If he has 10+ active investments but is playing no active role in any of them, he's shooting for what sticks.  It sounds like you need help in guidance and if this person is willing to really work with you on product development and has the pull for immediate distribution channels, sounds like it's a positive idea.  However, if you go down this path, do it 100% effort.  Don't think about doing a MVP in this lane while struggling with customer development with your original idea.  You need to put forth your entire effort.  Entrepreneurship is about taking chances and then pushing that chance with all your might.

I hope my feedback was helpful.  In the end, my response in summary is this:

It sounds like you haven't done enough product market fit research to determine if the idea you have presents enough clear value.  If you can't explain what your product does to the lady at the supermarket in less than 1 minute in a clear and passionate way, you haven't worked on this hard enough.  If you've done interviewing and realized that your original idea didn't gain traction but some small feature in your product suite was appealing to customers (international investors funding U.S. based businesses and the tools to help them out), then do more interviewing and research into that signal to really determine it's viability. 

Lucas E Wall

March 28th, 2014

Thanks Eric, Luis, Rob, Robert, and Paul for your replies. I appreciate the different points of view and ways of slicing and dicing the options.

This is the type of problem I always longed for and the main reason behind wanting to be an entrepreneur: not one clear path forward, imperfect and conflicting information, risks, and eventually, huge rewards.

I am inclined to:

First: leave option 1 on the side for a while (more customer development trying to focus on a vertical).

Second: get a better picture of what the international market vector (foreign investors wanting to buy a small biz in the USA) would mean and how to test it before jumping on it.

Third: slice and dice the partnership opportunity in a series of steps that minimize the risk of building a short-sighted product.

In other words, more analysis and pondering of options, but focusing on ways to capture the upsides while minimizing the downside (if such a magical thing is possible). Borrowing a lot from Paul here…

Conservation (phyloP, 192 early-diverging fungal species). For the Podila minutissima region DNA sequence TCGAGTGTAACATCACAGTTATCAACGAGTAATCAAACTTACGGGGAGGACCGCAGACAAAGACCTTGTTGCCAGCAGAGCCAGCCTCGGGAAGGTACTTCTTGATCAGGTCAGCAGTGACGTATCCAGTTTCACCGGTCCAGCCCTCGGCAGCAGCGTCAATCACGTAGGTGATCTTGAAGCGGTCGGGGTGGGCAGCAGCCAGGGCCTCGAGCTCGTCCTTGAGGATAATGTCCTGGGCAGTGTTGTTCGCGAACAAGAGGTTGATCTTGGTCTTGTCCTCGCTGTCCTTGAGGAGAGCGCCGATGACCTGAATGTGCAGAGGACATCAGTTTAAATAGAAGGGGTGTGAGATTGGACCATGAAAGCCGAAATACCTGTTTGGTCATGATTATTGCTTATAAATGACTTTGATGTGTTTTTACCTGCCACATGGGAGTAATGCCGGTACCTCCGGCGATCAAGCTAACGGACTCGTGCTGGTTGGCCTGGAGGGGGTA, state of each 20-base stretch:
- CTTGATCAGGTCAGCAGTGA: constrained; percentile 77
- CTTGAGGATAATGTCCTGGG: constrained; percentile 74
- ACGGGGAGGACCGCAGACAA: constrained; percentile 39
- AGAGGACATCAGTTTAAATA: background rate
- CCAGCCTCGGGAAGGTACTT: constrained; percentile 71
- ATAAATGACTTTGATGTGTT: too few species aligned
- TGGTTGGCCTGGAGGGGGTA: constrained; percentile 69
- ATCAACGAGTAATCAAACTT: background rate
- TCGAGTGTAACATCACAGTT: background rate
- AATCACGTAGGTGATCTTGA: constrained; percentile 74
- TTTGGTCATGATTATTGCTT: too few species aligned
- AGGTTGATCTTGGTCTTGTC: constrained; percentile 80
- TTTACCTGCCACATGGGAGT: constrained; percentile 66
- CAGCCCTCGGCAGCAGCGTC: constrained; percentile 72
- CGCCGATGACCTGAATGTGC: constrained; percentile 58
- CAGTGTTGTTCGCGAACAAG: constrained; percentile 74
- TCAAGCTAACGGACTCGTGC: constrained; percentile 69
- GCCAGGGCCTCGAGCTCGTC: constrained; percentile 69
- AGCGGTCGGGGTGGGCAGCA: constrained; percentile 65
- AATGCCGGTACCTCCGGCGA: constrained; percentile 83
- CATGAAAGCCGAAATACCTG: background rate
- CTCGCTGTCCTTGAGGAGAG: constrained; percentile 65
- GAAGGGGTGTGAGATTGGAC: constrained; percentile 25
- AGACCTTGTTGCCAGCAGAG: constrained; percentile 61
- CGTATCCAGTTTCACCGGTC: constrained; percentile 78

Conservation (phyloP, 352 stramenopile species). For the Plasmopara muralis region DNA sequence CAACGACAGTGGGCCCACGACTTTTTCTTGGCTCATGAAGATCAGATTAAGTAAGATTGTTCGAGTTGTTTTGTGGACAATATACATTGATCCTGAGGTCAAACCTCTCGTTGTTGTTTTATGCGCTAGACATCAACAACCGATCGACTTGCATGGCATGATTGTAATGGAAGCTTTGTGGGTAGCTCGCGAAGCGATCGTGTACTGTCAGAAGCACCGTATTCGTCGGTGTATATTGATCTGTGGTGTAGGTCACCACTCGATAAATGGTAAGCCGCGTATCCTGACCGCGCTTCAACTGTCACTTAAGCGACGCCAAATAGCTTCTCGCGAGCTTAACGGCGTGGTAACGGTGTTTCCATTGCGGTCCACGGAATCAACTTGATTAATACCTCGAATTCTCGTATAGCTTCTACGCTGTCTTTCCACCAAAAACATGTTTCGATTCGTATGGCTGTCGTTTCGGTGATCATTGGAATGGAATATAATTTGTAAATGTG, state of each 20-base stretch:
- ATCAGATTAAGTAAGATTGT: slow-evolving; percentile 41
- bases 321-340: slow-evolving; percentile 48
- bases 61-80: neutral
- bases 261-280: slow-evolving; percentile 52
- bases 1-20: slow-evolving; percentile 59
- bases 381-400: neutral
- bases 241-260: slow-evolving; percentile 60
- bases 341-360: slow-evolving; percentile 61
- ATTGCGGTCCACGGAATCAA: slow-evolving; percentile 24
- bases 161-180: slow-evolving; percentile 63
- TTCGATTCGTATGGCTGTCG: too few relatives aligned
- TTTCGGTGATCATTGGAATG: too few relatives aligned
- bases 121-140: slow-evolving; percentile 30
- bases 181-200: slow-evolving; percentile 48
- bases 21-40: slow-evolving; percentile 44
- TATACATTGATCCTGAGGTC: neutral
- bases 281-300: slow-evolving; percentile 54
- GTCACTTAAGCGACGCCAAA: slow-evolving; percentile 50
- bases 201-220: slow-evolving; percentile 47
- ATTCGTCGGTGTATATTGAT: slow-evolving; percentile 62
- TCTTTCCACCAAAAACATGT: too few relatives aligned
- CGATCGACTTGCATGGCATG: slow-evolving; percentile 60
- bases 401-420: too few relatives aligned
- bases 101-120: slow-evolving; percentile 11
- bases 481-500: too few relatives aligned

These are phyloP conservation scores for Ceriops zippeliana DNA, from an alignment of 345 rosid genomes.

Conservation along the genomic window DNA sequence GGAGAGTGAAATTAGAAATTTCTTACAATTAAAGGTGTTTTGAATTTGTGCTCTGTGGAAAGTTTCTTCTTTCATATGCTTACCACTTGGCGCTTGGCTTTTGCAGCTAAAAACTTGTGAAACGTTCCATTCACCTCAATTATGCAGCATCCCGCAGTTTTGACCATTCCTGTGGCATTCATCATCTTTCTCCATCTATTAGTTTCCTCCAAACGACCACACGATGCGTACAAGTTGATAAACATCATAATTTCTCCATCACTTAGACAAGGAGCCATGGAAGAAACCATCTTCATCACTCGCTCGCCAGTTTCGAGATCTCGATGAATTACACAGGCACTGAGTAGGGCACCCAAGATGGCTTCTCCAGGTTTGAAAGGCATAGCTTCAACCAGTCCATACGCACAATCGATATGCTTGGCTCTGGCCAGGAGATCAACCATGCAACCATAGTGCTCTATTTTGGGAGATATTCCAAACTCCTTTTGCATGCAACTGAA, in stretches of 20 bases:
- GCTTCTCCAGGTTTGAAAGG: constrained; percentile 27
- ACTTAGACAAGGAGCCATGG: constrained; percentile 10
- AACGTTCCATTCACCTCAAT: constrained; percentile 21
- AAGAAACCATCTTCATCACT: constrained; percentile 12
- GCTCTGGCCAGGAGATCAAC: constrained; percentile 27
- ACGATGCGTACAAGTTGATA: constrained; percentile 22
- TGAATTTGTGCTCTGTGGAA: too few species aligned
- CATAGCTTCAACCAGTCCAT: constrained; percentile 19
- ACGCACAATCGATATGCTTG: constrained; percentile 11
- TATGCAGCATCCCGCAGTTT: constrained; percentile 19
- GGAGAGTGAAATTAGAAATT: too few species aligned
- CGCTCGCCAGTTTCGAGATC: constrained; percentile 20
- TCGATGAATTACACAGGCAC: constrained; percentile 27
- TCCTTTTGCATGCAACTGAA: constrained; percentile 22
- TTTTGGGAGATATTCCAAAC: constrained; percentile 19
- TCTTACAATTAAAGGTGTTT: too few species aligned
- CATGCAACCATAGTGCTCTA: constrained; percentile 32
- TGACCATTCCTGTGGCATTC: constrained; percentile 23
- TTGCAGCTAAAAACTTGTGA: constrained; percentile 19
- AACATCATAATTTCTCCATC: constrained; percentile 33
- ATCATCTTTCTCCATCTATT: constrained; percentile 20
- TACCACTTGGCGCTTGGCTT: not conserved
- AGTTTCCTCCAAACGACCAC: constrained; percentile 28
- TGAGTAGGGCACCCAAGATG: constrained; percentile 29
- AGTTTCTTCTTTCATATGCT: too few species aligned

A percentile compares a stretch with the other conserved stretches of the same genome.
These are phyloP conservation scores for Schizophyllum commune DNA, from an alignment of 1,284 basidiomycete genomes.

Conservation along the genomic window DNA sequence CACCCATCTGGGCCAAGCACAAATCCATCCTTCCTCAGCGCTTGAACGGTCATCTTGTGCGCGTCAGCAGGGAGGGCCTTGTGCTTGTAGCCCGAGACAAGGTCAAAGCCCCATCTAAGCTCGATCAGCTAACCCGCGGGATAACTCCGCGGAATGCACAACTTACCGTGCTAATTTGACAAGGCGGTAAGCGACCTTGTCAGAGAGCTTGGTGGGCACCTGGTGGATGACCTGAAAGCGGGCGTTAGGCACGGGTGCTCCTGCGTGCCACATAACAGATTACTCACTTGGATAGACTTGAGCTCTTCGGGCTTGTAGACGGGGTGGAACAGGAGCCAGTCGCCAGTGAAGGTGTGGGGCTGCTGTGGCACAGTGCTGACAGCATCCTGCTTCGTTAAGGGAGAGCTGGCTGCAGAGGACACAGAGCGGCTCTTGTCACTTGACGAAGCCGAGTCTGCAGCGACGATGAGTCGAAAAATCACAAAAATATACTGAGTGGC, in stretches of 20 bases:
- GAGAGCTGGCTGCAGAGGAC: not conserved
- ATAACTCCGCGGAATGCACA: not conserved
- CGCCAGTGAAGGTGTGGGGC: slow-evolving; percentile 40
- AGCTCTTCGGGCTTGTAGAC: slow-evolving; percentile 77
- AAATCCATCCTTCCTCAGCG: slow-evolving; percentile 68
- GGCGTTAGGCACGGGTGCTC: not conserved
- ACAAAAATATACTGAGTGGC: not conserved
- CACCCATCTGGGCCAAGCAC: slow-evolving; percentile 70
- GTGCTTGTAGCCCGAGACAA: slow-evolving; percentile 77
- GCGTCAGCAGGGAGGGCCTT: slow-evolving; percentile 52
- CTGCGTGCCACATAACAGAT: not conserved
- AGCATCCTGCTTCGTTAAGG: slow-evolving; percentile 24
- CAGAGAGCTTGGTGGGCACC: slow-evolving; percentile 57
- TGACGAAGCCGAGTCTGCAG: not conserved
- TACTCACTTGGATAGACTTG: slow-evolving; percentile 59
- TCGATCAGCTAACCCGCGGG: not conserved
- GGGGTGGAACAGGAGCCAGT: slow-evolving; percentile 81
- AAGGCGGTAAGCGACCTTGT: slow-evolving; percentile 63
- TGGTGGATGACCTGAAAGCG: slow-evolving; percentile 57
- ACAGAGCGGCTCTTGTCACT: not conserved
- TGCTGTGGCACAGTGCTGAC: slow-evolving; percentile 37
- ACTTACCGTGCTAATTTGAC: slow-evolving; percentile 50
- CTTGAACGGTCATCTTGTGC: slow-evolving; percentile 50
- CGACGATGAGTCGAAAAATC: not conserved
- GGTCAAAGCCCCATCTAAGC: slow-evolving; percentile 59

Again, thanks to all for your comments and ideas.

PS: If you weren't all so far away I’d invite a drink at the very least. :)

Robert Birchall Digital Marketing Consultant with a Passion for Helping Businesses Grow.

March 27th, 2014

That left me confused. Sounds like you are looking for problems, in-order to uncover a business opportunity. As an alternative, maybe look at already great businesses and find ways of doing it better.

Andrew Lewis CEO at DecisionIQ – data transformation, predictive & prescriptive analytics for the industrial internet, IoT

March 31st, 2014

Option 1 is your best, as you have not yet found the pain, that when resolved with your product, will cause customers to beat a path to your door. 

You should abandon all notions of your product and focus on finding the pain in your industry sector. Customer pain is the source of true disruptive demand, it's what will cause them to change their behaviors and switch to another product (see the book "Immunity to Change"). 

Finding true unmet customer pain that will lead to a scalable company is really hard, discouraging and it typical will take 150-200 interviews. Building a product to meet the pain is easy, in comparison -- so don't let the easy part drive your work. Having a product in mind poisons the process as it introduces confirmation bias and will actually require you to make more interviews, assuming you see the process through to the end. 

PS -- reaching the end empty handed could also mean there is no unmet pain in the sector you are researching. But that is of great value, too!